This is one from my old blog and was originally published on 9/16/05. I am republishing it because it bears on some recently published research, which I will get around to blogging about after I have read the recently published article a few more times.
This is way cool!
The new technique, developed by researchers at Lawrence Livermore National Laboratory (LLNL) and the Karolinska Institute in Sweden, determines the amount of carbon-14 in tooth enamel. Scientists can relate the extensive atmospheric record for carbon-14 to when the tooth was formed and calculate the age of the tooth, and its owner, to an accuracy of within about 1.6 years.
“Unlike most other tissue, dental enamel doesn’t turn over,” said Bruce Buchholz of LLNL’s Center for Accelerator Mass Spectrometry, where the enamel samples were analyzed. “Whatever carbon gets laid down in enamel during tooth formation stays there, so tooth enamel is a very good chronometer of the time of formation.
“We were surprised at how well it worked,” he said. “And if you look at multiple teeth formed at different times, you can get (the age range) even tighter.” Previous techniques, such as evaluating skeletal remains and tooth wear, are accurate only to within five to 10 years in adults, Buchholz said.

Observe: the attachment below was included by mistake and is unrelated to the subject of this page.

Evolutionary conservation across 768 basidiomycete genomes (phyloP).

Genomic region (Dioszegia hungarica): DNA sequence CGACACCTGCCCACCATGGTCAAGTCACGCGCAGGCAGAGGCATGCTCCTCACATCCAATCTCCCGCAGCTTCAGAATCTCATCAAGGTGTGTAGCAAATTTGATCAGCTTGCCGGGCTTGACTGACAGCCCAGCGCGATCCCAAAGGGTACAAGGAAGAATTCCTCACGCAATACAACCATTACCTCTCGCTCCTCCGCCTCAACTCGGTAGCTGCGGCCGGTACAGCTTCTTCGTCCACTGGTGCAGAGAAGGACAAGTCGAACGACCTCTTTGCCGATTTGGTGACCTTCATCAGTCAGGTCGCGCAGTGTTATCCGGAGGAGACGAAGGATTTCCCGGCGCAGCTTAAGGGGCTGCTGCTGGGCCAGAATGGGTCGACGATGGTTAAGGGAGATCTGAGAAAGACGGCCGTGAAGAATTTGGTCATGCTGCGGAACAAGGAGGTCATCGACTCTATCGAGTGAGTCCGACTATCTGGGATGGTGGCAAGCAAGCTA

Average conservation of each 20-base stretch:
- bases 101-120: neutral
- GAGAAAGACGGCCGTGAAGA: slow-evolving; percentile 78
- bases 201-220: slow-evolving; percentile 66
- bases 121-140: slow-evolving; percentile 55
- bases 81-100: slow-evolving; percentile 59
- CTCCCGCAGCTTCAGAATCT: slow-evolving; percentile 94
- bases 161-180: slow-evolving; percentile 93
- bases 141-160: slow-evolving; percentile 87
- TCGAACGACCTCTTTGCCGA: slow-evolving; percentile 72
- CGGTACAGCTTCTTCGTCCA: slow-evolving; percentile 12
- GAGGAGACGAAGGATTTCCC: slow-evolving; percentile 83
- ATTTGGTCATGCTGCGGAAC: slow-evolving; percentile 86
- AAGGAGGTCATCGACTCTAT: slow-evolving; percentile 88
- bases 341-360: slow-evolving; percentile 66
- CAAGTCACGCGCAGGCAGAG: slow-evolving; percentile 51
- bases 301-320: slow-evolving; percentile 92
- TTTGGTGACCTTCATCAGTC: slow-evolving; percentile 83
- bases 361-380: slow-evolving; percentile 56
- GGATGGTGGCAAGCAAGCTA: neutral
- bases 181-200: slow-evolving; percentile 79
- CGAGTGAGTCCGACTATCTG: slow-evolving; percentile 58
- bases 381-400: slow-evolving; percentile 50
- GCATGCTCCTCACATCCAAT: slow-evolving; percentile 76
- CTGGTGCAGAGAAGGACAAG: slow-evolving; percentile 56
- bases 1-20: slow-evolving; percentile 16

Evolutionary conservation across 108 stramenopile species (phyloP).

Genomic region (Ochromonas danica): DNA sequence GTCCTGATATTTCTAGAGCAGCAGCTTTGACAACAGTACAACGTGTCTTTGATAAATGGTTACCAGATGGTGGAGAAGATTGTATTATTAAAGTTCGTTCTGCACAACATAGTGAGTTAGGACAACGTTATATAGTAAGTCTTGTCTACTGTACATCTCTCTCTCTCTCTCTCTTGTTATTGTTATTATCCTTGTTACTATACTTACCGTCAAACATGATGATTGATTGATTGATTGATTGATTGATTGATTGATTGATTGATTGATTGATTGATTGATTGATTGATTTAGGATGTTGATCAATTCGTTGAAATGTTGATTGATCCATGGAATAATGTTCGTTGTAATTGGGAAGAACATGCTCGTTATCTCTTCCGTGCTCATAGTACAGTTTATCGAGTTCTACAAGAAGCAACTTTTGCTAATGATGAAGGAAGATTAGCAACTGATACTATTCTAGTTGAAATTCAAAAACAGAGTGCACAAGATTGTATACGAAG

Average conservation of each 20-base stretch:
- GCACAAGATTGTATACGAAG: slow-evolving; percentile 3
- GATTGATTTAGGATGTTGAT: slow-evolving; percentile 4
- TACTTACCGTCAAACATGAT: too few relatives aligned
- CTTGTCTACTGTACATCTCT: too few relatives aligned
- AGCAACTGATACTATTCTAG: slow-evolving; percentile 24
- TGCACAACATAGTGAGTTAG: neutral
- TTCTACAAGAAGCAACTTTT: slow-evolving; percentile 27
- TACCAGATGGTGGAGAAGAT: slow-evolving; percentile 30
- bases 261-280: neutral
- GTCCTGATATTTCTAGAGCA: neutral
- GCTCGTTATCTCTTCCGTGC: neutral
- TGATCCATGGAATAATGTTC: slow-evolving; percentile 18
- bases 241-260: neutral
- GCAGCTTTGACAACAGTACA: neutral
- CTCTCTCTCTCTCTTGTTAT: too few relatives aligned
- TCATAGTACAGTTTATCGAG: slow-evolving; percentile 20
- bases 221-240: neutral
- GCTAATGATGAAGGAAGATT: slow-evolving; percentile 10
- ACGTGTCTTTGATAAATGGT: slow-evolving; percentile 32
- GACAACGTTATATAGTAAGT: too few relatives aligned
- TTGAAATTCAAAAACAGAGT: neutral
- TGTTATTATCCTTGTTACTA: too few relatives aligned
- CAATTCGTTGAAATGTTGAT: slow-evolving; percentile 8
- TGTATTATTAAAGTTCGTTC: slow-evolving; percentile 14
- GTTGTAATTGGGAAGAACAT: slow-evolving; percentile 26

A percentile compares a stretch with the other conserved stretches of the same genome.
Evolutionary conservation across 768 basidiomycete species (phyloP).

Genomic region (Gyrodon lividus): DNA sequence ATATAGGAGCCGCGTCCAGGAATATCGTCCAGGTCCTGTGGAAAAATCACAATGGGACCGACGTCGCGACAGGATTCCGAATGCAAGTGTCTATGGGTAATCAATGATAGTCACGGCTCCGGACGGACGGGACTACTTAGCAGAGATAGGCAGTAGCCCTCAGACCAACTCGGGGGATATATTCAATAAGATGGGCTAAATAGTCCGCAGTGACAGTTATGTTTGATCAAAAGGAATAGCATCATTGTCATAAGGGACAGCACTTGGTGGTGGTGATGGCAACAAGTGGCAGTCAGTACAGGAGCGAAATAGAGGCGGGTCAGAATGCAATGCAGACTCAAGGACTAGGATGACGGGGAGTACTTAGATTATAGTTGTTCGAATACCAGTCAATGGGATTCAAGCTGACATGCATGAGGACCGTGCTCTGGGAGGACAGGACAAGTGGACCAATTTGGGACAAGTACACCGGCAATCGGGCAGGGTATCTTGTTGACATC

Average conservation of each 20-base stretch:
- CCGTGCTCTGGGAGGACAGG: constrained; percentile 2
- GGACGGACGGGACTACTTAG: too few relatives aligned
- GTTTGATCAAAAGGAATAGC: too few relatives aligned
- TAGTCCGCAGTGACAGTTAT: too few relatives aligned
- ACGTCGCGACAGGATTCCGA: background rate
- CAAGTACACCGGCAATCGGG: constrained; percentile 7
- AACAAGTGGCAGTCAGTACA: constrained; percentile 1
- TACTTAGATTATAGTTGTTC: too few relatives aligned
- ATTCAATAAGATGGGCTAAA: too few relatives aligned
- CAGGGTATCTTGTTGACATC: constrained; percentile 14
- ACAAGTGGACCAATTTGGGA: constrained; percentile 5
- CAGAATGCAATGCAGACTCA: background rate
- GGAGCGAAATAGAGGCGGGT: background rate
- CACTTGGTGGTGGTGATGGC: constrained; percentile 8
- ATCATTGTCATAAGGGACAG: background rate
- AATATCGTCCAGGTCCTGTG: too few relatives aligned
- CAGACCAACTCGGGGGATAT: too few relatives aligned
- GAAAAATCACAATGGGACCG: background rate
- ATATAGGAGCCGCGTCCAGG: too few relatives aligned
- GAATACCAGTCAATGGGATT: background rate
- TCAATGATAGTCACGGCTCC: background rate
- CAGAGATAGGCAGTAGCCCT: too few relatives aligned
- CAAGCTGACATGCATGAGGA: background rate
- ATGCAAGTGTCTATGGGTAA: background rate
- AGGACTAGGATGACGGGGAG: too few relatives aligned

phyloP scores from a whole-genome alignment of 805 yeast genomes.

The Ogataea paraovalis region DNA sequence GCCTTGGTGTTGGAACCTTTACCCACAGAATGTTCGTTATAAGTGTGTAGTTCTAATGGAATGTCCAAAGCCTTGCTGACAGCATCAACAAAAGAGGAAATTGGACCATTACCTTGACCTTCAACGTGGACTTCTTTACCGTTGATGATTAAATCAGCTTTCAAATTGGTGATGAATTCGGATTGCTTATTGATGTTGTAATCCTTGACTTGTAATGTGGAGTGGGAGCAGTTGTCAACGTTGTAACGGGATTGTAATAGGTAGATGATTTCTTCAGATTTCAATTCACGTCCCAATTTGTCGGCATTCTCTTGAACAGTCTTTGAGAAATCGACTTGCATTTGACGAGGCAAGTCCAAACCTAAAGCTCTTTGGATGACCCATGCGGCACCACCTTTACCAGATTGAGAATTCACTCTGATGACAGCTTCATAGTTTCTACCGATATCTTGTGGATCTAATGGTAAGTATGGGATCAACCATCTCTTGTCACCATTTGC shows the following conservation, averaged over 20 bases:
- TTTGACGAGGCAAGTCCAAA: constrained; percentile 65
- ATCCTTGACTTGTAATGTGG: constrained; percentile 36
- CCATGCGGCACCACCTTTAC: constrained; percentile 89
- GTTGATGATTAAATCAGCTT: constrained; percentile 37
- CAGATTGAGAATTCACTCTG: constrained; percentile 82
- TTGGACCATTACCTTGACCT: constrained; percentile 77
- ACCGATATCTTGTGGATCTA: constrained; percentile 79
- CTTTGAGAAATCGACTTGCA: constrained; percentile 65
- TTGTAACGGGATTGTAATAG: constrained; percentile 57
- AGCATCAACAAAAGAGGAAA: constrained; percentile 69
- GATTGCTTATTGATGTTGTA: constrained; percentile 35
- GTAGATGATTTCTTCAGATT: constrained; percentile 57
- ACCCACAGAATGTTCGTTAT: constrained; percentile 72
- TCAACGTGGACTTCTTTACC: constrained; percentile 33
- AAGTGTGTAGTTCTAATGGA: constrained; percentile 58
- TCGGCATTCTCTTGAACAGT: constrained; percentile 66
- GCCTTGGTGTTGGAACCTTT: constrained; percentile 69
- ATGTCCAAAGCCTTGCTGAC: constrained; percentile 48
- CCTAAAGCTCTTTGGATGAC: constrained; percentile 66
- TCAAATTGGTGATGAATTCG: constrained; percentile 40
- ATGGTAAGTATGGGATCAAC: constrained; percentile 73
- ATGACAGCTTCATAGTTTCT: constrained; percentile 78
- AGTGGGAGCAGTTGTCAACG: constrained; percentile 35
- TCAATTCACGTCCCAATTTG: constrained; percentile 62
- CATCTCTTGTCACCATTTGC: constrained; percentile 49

Here is how it works:
Carbon-14, or radiocarbon, is naturally produced by cosmic ray interactions with air and is present at low levels in the atmosphere and food. Atmospheric testing of nuclear weapons from 1955 to1963 produced a dramatic surge in the amount of radiocarbon in the atmosphere, Buchholz said.
“Even though the detonations were conducted at only a few locations, the elevated carbon-14 levels in the atmosphere rapidly equalized around the globe,” he said. Since atmospheric testing was banned in 1963, the levels have dropped substantially as the carbon-14 reacted with oxygen to form carbon dioxide, which was taken up by plants during photosynthesis and mixed with the oceans.
“Because we eat plants and animals that live off plants, the carbon-14 concentration in our bodies closely parallels that in the atmosphere at any one time,” he said.
Buchholz and his colleagues analyzed 33 teeth from 22 different people whose ages were known. The enamel separations were done at the Karolinska Institute, and sample preparation and accelerator mass spectrometry analysis was done at Lawrence Livermore.
The enamel dating technique doesn’t work for people born before 1943, because all of their teeth would have been formed before testing began in 1955.